TORONTO – AP
Alleged serial killer Bruce McArthur is now facing a seventh murder charge involving a missing man whose family initially thought he had abandoned his wife and two daughters.
The prosecution said in the courthouse Wednesday that the 66-year-old landscaper has been charged with first-degree murder in the death of Abdulbasir Faizi. McArthur appeared by video during the session.
Detective Sgt. Hank Idsinga said a press conference later that the remains of three men, Selim Esen, Dean Lisowick and Faizi, have now been identified. McArthur had already been charged with the murders of Esen and Lisowick.
Police have been trying to identify the remains of at least seven men found at a property McArthur used as storage for his landscaping business and say he targeted men he met through dating apps that cater to gay men, meeting them at bars in the “Gay Village” area of Toronto, as well as male prostitutes.
Investigators have identified six sets of remains so far — 49-year-old Andrew Kinsman, 50-year-old Soroush Mahmudi, 40-year-old Skandaraj Navaratnam and now 44-year-old Esen, Faizi and Lisowick.
Idsinga said they are looking into another 15 other cold cases dating back to the 1975 but have not found a connection.
“We really don’t know how deep this is going to go,” Idsinga said.
Idsinga said 75 properties linked to the landscaper are under investigation. They plan to search them once the weather warms in early May.
A relative, who spoke on condition of anonymity due to a lack of permission from the family to speak publicly, said she is relieved Faizi’s remains have been found.
“For me at least there’s a sense of relief because he didn’t abandon anyone. He didn’t run away,” she said.
An assistant machine operator at a printing company, Faizi went missing on Dec. 29, 2010. Trying to determine why, his Muslim family accessed his computer and was shocked to discover he had been secretly going to bathhouses in the Gay Village and was on gay dating apps for older and large men.
When they then went to police, officers suggested he had probably just left, the relative said. Faizi’s wife divorced him, thinking he abandoned her and their two young daughters.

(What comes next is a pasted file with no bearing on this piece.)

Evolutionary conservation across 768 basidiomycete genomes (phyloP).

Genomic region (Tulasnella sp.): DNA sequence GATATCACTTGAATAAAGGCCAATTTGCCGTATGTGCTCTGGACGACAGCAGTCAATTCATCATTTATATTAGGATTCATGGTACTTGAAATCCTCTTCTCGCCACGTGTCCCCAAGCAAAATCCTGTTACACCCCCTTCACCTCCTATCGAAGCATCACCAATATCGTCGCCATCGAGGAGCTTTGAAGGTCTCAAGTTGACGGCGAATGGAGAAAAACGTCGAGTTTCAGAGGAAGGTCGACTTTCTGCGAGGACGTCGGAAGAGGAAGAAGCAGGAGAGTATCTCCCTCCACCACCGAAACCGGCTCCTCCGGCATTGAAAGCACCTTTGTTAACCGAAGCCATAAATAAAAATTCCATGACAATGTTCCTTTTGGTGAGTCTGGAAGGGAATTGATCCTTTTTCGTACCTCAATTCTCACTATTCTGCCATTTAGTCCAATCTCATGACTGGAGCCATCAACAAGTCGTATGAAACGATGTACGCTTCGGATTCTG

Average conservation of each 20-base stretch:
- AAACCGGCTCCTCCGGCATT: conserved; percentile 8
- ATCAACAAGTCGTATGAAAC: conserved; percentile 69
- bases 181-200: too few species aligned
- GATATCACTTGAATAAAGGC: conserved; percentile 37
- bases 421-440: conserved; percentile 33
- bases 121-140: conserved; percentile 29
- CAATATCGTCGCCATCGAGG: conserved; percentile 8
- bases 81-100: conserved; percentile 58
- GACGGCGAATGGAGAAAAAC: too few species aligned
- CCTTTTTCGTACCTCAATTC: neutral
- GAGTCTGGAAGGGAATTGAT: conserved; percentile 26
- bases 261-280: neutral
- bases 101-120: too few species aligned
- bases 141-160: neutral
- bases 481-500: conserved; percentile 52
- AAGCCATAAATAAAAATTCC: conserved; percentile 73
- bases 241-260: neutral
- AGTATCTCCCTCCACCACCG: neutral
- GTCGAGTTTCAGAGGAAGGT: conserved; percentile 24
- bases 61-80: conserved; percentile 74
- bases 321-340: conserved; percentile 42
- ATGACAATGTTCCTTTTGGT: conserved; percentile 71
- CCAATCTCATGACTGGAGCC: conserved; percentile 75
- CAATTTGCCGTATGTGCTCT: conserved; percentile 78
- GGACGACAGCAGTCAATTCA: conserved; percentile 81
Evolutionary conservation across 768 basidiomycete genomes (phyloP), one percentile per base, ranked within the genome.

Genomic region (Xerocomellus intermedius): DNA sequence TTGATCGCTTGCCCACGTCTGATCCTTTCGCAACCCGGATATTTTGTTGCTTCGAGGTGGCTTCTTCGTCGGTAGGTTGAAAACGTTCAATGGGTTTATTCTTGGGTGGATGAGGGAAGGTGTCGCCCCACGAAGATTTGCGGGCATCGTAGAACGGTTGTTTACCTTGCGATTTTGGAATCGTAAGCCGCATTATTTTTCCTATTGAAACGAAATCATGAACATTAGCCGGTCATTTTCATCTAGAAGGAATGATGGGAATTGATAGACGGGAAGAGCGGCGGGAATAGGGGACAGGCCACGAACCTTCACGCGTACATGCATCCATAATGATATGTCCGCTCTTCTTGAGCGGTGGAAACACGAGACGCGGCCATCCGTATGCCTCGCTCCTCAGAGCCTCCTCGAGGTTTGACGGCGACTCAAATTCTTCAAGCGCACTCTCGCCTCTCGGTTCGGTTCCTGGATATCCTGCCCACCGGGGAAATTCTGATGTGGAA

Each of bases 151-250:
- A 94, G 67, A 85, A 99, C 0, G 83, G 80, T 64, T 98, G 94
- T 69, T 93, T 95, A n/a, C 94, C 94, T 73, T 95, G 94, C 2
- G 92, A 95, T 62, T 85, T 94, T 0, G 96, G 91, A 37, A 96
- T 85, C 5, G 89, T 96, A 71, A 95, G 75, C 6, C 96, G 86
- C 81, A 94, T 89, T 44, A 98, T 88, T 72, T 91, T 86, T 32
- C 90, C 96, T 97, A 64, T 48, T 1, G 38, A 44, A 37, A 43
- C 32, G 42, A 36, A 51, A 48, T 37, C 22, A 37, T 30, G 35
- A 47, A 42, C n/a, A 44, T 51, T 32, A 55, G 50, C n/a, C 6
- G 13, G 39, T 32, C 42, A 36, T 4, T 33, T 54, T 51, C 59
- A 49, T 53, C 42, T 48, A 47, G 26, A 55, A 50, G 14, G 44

“She didn’t know. He wasn’t out. As far as she knows they were married and they were happy and he abandoned her and the daughters,” she said.
But she said she always knew he didn’t run away. “It didn’t make sense. He didn’t take his passport and he didn’t take any money. It didn’t make sense that police had this theory that he ran away,” she said.
“I feel very guilty now because I didn’t do enough.”
Police set up a task force, Project Houston, in 2012 after Skandaraj Navaratnam, Majeed Kayhan and Faizi, an Afghan who immigrated to Canada from Iran, went missing. The three are South Asian or Middle Eastern and frequented gay bars in Toronto’s Gay Village. McArthur was interviewed by police during that project but it was closed in 2014. McArthur is now charged with their murders and the murders of four other men.
Faizi’s car was found a short distance from the house McArthur used as storage. Police believe Faizi knew McArthur prior to his death.
McArthur, who appeared wearing an orange jumpsuit, spoke in court only to say his name and acknowledge that he understood the charges against him. McArthur has not entered a plea. Edward Royle, a lawyer for McArthur, has previously declined to comment on the case and didn’t immediately respond to messages for comment on Wednesday.
Police also released new photos of an unknown man they are trying to identify. They initially released a photo of the dead man last month and are working on tips they have received from the public.
Lisowick, a homeless prostitute who struggled with drugs, who was in his mid-40s, hadn’t even been reported missing when police announced he was one of victims. Police believe he was killed in April, 2016.
Police previously seized planters from houses McArthur worked at from around Toronto but found no remains in those planters.
About 20 investigators are working the case full time. Forensics officers continue to work at McArthur’s apartment.
In a time of both misinformation and too much information, quality journalism is more crucial than ever.
By subscribing, you can help us get the story right.